Mawkish Remembrance?

Posted: 11 November 2018 in Cultural, Understanding Others
Tags: , , , ,
WW1 dog tags.jpg

Grandfather’s dog-tags

It is an odd thing: the British Empire’s first shots against Germany were in Africa (Togo).  And last shots were in Africa (Tanzania).  Remember, remember the eleventh of November.  What do we remember?  Neither Togo not Tanzania spring to mind, do they?  Alongside the grieving, for many nations there were hopes in that season.

I felt quite emotional today.  But that was because in my head I am remembering not just those of my family who saw active service in The Great War – but those who were drawn into “round two” as well? I suppose it was a kind of grieving for family members past and passing.

“Isn’t this all getting a bit mawkish” noted a good friend of mine the other day.  Jeremy Paxman today says it is “we have become an angry nation, a people in search of unity and purpose.”  There is something in that, the collective sense of loss: empire, prestige, even loss of Europe.

There is another take on Armistice Day.  One preached on this morning.  Armistice as the beginning of hope.  Hey hope.  No – don’t skip “Series Two” and fast forward to 1936 or 1939.  New national pride for Canadian, NZ and Australian armies.  New freedom for Czechs, Romanians, Croats, Arabs (Saudis, Iraqis), Latvians, Finns, Irish, etc.  My wife’s grandfather returned from Chicago to a newly liberated Poland and set up a farm.  Good for him.  The hope generated for the Indians, Syrians, West Indians – was premature, sure.  The League of Nations – a hope kindled, but later stifled.  To come to life later, again.

Yes, we are too mawkish and fail to ask the right question.  During WW1, PM Lloyd George looked to a post war with “homes fit for heroes”.  During WW2, Beveridge planned for “the welfare state”.  In the face of the current crisis in UK, what are we seeking?  To cast aside the prevailing pessimism and mental impotence?  For those of us who are Christians, to say for humankind things seems impossible.  High standards, public decency and idealism pushed aside.  But with God’s grace – great things are possible.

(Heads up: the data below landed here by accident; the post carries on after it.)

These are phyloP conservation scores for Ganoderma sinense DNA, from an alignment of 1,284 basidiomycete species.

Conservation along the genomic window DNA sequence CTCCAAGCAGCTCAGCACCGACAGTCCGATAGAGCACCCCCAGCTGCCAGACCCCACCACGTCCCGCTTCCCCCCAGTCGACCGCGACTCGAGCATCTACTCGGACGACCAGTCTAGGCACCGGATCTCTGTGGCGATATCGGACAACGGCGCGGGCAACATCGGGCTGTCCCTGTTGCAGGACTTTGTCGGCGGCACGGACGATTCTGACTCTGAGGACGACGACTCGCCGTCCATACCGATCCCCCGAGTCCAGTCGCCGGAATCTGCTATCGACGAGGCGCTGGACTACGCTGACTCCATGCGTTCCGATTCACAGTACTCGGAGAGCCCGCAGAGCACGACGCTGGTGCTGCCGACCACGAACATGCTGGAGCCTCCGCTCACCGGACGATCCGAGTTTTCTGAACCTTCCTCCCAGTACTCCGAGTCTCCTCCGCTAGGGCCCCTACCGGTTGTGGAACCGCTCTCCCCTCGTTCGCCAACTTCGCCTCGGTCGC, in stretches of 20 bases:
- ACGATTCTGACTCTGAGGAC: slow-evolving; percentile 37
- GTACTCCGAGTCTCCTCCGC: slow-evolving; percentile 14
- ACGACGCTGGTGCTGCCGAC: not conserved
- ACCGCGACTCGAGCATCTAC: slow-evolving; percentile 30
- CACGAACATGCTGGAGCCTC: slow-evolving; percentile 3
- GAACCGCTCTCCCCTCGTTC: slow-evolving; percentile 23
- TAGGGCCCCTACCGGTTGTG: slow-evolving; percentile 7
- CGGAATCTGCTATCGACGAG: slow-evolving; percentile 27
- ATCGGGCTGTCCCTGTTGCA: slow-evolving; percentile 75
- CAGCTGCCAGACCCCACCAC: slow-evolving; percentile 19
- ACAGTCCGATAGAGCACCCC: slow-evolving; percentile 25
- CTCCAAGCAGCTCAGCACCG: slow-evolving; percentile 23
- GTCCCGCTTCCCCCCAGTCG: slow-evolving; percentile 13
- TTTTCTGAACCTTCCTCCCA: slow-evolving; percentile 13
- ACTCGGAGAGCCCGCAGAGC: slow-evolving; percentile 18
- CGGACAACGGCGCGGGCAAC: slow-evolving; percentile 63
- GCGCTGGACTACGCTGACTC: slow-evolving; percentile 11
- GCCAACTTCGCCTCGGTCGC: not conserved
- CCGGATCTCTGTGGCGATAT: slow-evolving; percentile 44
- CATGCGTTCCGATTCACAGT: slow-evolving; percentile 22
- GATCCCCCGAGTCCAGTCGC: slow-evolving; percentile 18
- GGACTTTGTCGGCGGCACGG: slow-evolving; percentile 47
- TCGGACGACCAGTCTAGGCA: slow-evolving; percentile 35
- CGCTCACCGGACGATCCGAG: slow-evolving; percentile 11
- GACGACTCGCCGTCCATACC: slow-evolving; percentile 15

What would you have done?
Looking back, the question is being asked “what would you have done?”  You cannot tell – till the crunch comes.  Motives are usually mixed, but this I do know:

  • My mother volunteered (to fight against fascists) out of idealism, Spanish Army Education Corps ‘36-39
  • My father volunteered to enlist give up his reserved occupation after the death in combat of a friend (Royal Signals ‘43-27)
  • My father-in-law volunteered to enlist, out of revenge for his family’s losses (Polish Parachute Brigade ‘43-47)
  • My mother-in-law volunteered to enlist, out of desire to escape poverty and danger (Poles in German labour battalions ‘42-45)

Certainly, none were heroes, but the examples seem good.  That question?  It is both personal and political.  But the better question is not “what would you have done” but “what am I doing?”  And more personal still is Jesus asking “what will you do?



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